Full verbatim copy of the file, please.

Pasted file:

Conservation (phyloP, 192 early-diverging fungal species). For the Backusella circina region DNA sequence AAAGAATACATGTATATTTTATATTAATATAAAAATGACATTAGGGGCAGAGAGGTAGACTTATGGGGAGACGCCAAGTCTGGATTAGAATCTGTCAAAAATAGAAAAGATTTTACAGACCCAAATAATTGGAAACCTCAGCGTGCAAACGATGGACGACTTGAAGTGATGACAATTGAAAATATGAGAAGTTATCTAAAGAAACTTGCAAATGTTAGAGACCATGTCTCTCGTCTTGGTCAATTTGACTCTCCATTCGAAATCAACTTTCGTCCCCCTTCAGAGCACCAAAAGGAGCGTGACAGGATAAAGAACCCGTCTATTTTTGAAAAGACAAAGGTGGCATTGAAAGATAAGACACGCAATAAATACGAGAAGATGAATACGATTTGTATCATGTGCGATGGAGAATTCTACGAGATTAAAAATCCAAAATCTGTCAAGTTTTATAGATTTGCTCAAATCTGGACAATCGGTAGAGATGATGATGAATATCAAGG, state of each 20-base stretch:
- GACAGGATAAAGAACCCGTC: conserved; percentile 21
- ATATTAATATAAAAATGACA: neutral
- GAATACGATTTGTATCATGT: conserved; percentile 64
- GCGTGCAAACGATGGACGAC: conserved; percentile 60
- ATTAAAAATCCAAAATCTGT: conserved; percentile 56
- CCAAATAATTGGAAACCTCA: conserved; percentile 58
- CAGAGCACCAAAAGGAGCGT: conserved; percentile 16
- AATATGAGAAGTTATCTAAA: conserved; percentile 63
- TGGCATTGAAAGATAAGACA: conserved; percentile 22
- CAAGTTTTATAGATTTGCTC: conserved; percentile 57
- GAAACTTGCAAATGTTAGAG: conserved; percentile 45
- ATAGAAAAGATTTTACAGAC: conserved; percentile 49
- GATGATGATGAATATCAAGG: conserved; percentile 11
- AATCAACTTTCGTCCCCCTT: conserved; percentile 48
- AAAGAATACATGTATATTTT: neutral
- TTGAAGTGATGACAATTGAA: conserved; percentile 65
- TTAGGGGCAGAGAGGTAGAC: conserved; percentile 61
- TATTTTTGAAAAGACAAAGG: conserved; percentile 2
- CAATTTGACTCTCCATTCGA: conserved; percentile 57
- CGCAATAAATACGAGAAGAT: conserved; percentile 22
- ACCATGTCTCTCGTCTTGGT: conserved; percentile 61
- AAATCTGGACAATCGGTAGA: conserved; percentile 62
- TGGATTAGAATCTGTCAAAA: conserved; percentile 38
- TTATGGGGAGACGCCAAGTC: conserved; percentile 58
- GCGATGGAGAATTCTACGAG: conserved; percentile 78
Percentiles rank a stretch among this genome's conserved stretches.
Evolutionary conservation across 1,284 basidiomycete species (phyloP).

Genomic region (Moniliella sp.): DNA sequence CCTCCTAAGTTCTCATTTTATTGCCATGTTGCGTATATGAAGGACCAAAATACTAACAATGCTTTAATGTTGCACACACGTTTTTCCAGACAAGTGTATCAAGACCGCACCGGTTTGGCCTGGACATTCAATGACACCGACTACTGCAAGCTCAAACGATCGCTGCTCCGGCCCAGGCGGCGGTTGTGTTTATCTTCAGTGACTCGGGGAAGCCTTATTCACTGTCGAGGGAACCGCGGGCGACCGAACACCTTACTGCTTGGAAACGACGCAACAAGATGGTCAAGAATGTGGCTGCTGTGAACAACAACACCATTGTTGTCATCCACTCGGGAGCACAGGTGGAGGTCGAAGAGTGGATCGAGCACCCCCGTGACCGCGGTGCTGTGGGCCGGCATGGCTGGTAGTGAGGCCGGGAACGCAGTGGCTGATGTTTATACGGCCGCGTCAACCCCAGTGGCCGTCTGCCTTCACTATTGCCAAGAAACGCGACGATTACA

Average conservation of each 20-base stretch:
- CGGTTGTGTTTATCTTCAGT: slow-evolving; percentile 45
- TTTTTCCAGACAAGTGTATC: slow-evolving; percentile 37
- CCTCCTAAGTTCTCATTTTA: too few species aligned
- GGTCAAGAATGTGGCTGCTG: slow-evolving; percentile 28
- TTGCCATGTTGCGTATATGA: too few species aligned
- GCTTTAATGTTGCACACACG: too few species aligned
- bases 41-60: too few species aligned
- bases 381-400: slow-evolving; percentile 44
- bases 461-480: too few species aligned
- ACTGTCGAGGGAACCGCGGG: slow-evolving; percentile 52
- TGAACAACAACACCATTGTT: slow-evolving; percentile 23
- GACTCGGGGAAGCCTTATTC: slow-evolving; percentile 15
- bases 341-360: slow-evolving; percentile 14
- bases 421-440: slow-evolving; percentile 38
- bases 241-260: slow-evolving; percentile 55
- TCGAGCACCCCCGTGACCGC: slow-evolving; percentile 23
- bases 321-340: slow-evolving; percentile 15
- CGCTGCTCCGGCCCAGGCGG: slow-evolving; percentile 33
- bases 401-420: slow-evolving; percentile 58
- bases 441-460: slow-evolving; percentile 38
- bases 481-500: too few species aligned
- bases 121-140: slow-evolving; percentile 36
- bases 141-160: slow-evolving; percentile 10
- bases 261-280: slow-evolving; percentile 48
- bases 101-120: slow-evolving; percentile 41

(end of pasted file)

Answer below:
Conservation (phyloP, 192 early-diverging fungal species). For the Backusella circina region DNA sequence AAAGAATACATGTATATTTTATATTAATATAAAAATGACATTAGGGGCAGAGAGGTAGACTTATGGGGAGACGCCAAGTCTGGATTAGAATCTGTCAAAAATAGAAAAGATTTTACAGACCCAAATAATTGGAAACCTCAGCGTGCAAACGATGGACGACTTGAAGTGATGACAATTGAAAATATGAGAAGTTATCTAAAGAAACTTGCAAATGTTAGAGACCATGTCTCTCGTCTTGGTCAATTTGACTCTCCATTCGAAATCAACTTTCGTCCCCCTTCAGAGCACCAAAAGGAGCGTGACAGGATAAAGAACCCGTCTATTTTTGAAAAGACAAAGGTGGCATTGAAAGATAAGACACGCAATAAATACGAGAAGATGAATACGATTTGTATCATGTGCGATGGAGAATTCTACGAGATTAAAAATCCAAAATCTGTCAAGTTTTATAGATTTGCTCAAATCTGGACAATCGGTAGAGATGATGATGAATATCAAGG, state of each 20-base stretch:
- GACAGGATAAAGAACCCGTC: conserved; percentile 21
- ATATTAATATAAAAATGACA: neutral
- GAATACGATTTGTATCATGT: conserved; percentile 64
- GCGTGCAAACGATGGACGAC: conserved; percentile 60
- ATTAAAAATCCAAAATCTGT: conserved; percentile 56
- CCAAATAATTGGAAACCTCA: conserved; percentile 58
- CAGAGCACCAAAAGGAGCGT: conserved; percentile 16
- AATATGAGAAGTTATCTAAA: conserved; percentile 63
- TGGCATTGAAAGATAAGACA: conserved; percentile 22
- CAAGTTTTATAGATTTGCTC: conserved; percentile 57
- GAAACTTGCAAATGTTAGAG: conserved; percentile 45
- ATAGAAAAGATTTTACAGAC: conserved; percentile 49
- GATGATGATGAATATCAAGG: conserved; percentile 11
- AATCAACTTTCGTCCCCCTT: conserved; percentile 48
- AAAGAATACATGTATATTTT: neutral
- TTGAAGTGATGACAATTGAA: conserved; percentile 65
- TTAGGGGCAGAGAGGTAGAC: conserved; percentile 61
- TATTTTTGAAAAGACAAAGG: conserved; percentile 2
- CAATTTGACTCTCCATTCGA: conserved; percentile 57
- CGCAATAAATACGAGAAGAT: conserved; percentile 22
- ACCATGTCTCTCGTCTTGGT: conserved; percentile 61
- AAATCTGGACAATCGGTAGA: conserved; percentile 62
- TGGATTAGAATCTGTCAAAA: conserved; percentile 38
- TTATGGGGAGACGCCAAGTC: conserved; percentile 58
- GCGATGGAGAATTCTACGAG: conserved; percentile 78
Percentiles rank a stretch among this genome's conserved stretches.
Evolutionary conservation across 1,284 basidiomycete species (phyloP).

Genomic region (Moniliella sp.): DNA sequence CCTCCTAAGTTCTCATTTTATTGCCATGTTGCGTATATGAAGGACCAAAATACTAACAATGCTTTAATGTTGCACACACGTTTTTCCAGACAAGTGTATCAAGACCGCACCGGTTTGGCCTGGACATTCAATGACACCGACTACTGCAAGCTCAAACGATCGCTGCTCCGGCCCAGGCGGCGGTTGTGTTTATCTTCAGTGACTCGGGGAAGCCTTATTCACTGTCGAGGGAACCGCGGGCGACCGAACACCTTACTGCTTGGAAACGACGCAACAAGATGGTCAAGAATGTGGCTGCTGTGAACAACAACACCATTGTTGTCATCCACTCGGGAGCACAGGTGGAGGTCGAAGAGTGGATCGAGCACCCCCGTGACCGCGGTGCTGTGGGCCGGCATGGCTGGTAGTGAGGCCGGGAACGCAGTGGCTGATGTTTATACGGCCGCGTCAACCCCAGTGGCCGTCTGCCTTCACTATTGCCAAGAAACGCGACGATTACA

Average conservation of each 20-base stretch:
- CGGTTGTGTTTATCTTCAGT: slow-evolving; percentile 45
- TTTTTCCAGACAAGTGTATC: slow-evolving; percentile 37
- CCTCCTAAGTTCTCATTTTA: too few species aligned
- GGTCAAGAATGTGGCTGCTG: slow-evolving; percentile 28
- TTGCCATGTTGCGTATATGA: too few species aligned
- GCTTTAATGTTGCACACACG: too few species aligned
- bases 41-60: too few species aligned
- bases 381-400: slow-evolving; percentile 44
- bases 461-480: too few species aligned
- ACTGTCGAGGGAACCGCGGG: slow-evolving; percentile 52
- TGAACAACAACACCATTGTT: slow-evolving; percentile 23
- GACTCGGGGAAGCCTTATTC: slow-evolving; percentile 15
- bases 341-360: slow-evolving; percentile 14
- bases 421-440: slow-evolving; percentile 38
- bases 241-260: slow-evolving; percentile 55
- TCGAGCACCCCCGTGACCGC: slow-evolving; percentile 23
- bases 321-340: slow-evolving; percentile 15
- CGCTGCTCCGGCCCAGGCGG: slow-evolving; percentile 33
- bases 401-420: slow-evolving; percentile 58
- bases 441-460: slow-evolving; percentile 38
- bases 481-500: too few species aligned
- bases 121-140: slow-evolving; percentile 36
- bases 141-160: slow-evolving; percentile 10
- bases 261-280: slow-evolving; percentile 48
- bases 101-120: slow-evolving; percentile 41